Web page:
Links: The Interrogative Mood

I’m doing some traveling over the next few days, which means my internet access will be a little haphazard through late next week. So, the usual Friday links post arrives a day early….

Jonathan Franzen‘s alma mater digs up his 2005 commencement address, which reminds us why he became a novelist in the first place: “I thought I might want to be an investigative journalist. I volunteered for The Phoenix, and I got assigned to investigate why the College’s housekeepers didn’t belong to a union. To do the story, I had to interview the College’s financial vice president, Ed Cratsley, but one of my defects as a journalist, it turned out, was that I was afraid to do interviews.”

The Kurt Vonnegut Memorial Library is ready to open this fall.

Michael R. Federspiel is the author of a new coffee-table book on the Ernest Hemingway‘s childhood and adolescent experiences in Michigan, which inspired The Nick Adams Stories. “In some ways, I think, fame corrupted him,” Federspiel says. “He lost the better person that he might have been in Michigan.”

A few common-sense suggestions about improving the quality of book reviews. (The focus is on reviews in academic journals, but the points apply to general-interest publications too.)

And Chicago Tribune‘s Michael Phillips on the complex role the daily newspaper critic has to play in the midst of ever-shrinking word counts and alleged irrelevance. (via)

How Paul Auster‘s Invisible turned one Auster-hater around. (My own experience was somewhat similar, though Man in the Dark is the book that firmly pushed me into the pro-Auster camp.)

E.L. Doctorow, introducing America: Now and Here, a collaborative project involving visual artists, poets, musicians and playwrights addressing post-9/11 America: “Under these circumstances, our art, literature and music, all of which comes up from the bottom, uncensored, unfiltered, unrequested—the artists of whatever medium always coming out of nowhere—does tell us that something is firm and enduring after all in a country given to free imaginative expression that few cultures in the world can tolerate.” (Meanwhile, Ta-Nehisi Coates takes a moment to swoon over a passage in Doctorow’s short story “Edgemont Drive.”)

Production of the film version of On the Road is underway—in Montreal.

I loved Matthew Sharpe‘s 2007 satire of New World colonization, Jamestown, so it pains me to say that his new novel, You Were Wrong, is a clunker. But your mileage may vary, and his list of favorite music covers for the Times‘ Paper Cuts blog is a fun read.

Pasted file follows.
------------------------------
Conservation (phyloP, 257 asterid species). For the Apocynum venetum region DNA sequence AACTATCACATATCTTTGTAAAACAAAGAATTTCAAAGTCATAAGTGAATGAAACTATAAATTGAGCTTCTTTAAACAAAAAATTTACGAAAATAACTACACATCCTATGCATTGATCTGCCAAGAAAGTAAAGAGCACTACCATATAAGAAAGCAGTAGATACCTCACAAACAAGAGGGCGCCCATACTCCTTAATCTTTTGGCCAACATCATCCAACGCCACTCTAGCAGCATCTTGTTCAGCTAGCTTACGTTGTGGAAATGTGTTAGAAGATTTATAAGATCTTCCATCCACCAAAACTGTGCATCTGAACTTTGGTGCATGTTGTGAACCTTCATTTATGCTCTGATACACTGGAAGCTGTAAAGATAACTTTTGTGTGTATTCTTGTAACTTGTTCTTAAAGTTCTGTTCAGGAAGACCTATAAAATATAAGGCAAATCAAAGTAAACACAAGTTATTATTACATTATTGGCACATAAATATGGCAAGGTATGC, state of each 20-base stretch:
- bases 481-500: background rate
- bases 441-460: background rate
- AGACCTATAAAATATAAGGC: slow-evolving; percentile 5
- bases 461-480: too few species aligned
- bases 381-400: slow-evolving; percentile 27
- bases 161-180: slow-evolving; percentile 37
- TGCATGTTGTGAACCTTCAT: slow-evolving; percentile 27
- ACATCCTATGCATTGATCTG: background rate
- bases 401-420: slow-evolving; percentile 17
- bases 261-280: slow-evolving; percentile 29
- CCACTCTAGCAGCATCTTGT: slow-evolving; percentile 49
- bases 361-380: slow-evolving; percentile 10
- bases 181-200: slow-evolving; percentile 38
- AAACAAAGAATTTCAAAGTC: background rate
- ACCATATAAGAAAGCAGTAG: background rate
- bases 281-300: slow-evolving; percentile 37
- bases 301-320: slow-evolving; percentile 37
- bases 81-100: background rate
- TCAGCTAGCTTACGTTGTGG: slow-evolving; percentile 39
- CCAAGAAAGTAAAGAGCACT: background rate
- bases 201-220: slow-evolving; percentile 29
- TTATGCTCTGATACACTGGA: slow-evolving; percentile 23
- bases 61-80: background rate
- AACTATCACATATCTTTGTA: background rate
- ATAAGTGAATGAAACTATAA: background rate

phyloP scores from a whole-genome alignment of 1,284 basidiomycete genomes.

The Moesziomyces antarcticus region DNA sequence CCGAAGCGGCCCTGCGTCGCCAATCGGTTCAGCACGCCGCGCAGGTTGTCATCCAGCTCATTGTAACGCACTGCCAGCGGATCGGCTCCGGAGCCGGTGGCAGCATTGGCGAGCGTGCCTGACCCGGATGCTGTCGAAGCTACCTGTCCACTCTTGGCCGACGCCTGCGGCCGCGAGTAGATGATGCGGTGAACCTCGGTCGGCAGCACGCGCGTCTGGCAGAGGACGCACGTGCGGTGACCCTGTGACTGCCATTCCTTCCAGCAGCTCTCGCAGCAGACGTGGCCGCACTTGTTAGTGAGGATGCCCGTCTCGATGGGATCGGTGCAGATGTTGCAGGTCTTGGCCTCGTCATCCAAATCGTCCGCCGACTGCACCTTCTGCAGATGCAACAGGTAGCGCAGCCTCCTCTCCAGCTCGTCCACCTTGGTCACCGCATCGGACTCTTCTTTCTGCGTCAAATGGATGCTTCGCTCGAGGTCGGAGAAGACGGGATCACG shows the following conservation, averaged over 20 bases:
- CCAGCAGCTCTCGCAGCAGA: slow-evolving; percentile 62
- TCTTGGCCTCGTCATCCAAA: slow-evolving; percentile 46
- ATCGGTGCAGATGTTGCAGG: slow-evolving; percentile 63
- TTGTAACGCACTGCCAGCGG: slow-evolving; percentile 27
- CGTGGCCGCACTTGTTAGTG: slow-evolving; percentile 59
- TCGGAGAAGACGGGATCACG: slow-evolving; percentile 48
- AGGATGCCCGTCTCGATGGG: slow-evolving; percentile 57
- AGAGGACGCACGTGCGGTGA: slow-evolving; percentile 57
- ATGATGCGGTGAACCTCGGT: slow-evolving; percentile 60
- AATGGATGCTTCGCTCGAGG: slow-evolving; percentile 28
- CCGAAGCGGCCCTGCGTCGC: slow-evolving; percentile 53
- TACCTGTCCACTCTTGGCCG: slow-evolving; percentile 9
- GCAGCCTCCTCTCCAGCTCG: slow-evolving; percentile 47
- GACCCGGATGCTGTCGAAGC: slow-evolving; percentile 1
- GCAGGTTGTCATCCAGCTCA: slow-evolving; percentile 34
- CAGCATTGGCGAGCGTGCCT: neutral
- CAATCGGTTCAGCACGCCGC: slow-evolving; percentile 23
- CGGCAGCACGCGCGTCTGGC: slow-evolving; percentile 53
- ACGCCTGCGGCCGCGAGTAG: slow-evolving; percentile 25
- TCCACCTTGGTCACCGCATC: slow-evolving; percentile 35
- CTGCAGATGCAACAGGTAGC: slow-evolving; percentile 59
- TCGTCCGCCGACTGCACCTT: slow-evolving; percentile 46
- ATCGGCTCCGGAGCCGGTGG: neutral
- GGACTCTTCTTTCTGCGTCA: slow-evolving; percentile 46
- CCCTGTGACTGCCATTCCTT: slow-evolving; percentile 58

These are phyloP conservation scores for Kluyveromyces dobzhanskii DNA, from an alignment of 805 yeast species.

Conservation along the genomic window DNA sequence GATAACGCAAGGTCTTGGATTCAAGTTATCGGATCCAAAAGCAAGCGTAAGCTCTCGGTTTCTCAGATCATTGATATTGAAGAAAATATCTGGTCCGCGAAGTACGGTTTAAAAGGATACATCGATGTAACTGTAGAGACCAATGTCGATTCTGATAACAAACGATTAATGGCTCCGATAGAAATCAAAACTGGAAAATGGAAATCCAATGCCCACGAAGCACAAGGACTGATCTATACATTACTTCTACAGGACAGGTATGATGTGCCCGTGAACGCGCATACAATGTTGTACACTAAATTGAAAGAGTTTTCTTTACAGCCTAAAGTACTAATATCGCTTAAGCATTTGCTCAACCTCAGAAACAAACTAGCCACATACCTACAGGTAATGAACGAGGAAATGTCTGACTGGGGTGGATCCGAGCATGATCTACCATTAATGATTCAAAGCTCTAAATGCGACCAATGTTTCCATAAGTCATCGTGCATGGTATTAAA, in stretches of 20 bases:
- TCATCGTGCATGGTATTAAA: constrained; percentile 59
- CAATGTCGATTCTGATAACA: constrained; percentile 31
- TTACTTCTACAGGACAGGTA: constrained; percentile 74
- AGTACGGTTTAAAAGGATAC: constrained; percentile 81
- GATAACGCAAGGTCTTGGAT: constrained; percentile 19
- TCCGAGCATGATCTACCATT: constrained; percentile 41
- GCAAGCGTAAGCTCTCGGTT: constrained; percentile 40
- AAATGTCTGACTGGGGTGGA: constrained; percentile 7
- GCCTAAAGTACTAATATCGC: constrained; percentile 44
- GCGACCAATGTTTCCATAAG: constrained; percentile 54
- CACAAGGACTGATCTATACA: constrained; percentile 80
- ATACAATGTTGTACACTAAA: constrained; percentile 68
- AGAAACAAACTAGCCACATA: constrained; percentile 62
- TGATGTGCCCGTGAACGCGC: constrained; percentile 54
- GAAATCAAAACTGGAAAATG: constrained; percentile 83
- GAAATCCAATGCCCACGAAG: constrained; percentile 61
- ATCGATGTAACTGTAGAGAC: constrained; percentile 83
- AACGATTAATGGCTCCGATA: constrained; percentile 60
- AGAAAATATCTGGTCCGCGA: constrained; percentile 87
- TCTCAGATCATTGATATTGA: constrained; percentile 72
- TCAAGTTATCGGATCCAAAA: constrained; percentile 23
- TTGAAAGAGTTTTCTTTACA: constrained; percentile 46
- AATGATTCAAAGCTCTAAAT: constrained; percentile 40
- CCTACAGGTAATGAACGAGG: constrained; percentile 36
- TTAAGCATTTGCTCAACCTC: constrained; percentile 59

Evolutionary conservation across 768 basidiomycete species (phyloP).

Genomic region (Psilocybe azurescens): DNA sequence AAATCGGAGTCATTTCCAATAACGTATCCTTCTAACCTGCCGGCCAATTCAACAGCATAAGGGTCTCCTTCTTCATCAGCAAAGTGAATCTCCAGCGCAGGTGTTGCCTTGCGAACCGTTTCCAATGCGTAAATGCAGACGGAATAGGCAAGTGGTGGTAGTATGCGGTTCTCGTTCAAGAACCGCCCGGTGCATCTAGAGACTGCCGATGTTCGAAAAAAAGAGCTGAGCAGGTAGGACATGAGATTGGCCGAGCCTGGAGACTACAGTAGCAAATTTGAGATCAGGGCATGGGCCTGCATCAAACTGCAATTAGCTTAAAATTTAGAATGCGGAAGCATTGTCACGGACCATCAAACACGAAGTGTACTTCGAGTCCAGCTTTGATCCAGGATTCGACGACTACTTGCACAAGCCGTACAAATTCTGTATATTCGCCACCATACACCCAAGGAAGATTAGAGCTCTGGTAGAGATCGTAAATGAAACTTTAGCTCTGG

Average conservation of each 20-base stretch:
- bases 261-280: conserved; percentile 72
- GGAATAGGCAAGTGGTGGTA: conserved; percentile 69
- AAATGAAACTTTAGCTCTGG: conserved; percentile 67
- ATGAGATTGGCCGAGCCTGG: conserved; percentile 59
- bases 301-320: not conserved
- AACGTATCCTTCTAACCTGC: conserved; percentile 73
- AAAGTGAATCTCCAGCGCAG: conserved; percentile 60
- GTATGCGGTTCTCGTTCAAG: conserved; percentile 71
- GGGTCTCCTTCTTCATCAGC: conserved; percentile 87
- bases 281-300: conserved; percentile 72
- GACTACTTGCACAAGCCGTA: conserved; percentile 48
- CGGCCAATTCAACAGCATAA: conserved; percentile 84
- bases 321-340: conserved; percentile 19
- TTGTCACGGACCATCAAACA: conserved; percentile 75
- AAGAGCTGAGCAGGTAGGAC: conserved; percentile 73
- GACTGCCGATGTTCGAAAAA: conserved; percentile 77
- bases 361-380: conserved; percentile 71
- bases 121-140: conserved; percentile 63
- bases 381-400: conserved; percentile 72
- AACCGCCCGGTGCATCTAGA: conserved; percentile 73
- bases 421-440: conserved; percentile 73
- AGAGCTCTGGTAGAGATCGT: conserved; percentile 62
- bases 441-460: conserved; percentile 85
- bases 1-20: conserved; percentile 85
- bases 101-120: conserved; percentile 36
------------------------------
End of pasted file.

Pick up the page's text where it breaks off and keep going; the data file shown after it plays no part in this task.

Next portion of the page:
Remembering the contretemps over Lolita, published in the United States 54 years ago.

Ted Gioia delivers a thoughtful consideration of Ray Bradbury on his 90th birthday.

I’m not sure how I heard about Elif Batuman‘s 2006 n+1 essay “Short Story & Novel: American Writing Today”—it may be that August is silly season, so more articles than usual about the decline of American literature have circulated on Twitter. At any rate, Batuman’s piece is very funny and informed, and some of her complaints about the all-too-carefully-machined stories she finds in fiction anthologies are spot-on. Still, I wonder if part of the Batuman’s frustration with short stories stemmed from the way she consumed them—gobbling down the 2004 and 2005 Best American Short Stories anthologies. It’s an unnatural, homeworky way of processing a lot of different authors in one place, and anthologies have a way of highlighting irritating authors’ commonalities instead of distinctions. (At least, that’s why I pretty much gave up on tackling them after reading the 2007 New Stories From the South anthology.)

Tom Grimes: “The literary world didn’t provide me with a sense of my worth as a writer, or give me a reason to continue writing. Nevertheless, I did. That was personal, and that had to do with my ambition. I wanted to be a great writer. I wanted my books to occupy the same shelves that Dostoyevsky, Hemingway, and Pynchon’s books occupied. I wanted to write books that would change the way people saw the world. To me, that was success, and according to those standards I overreached.”

The Death of the Revision?

Big Think’s interview with Rick Moody covers a lot of ground—the problems with writing workshops, writers and antidepressants, the damage the recession has done to writers (especially experimental ones), and the effect of the internet has had on our attention spans. Those thoughts aren’t new ones, but Moody comes at them from a boots-on-the-ground perspective. And I hadn’t heard one idea that Moody puts forth in the interview, which is that writers aren’t revising the way they used to:

How it affects writers of literary fiction is sort of coming into view, but one way that I notice it is that books that were written primarily on a screen and never printed out and worked with by hand are now more numerous than they used to be. And I imagine sometimes that I can kind of tell. There are certain writers who work really quickly and the project goes straight from their screen to the editor to the copy editor to the printer—and it never got dealt with the way people used to deal with prose, which was to patiently revise. And that period of time in which one patiently revises is a period of time in which you can make important decisions about whether that particular passage, or that entire idea, or even the book itself is really worthy or not. And if you’re just sort of working fast and hitting “send,” you miss out on that opportunity to think about what you’re doing.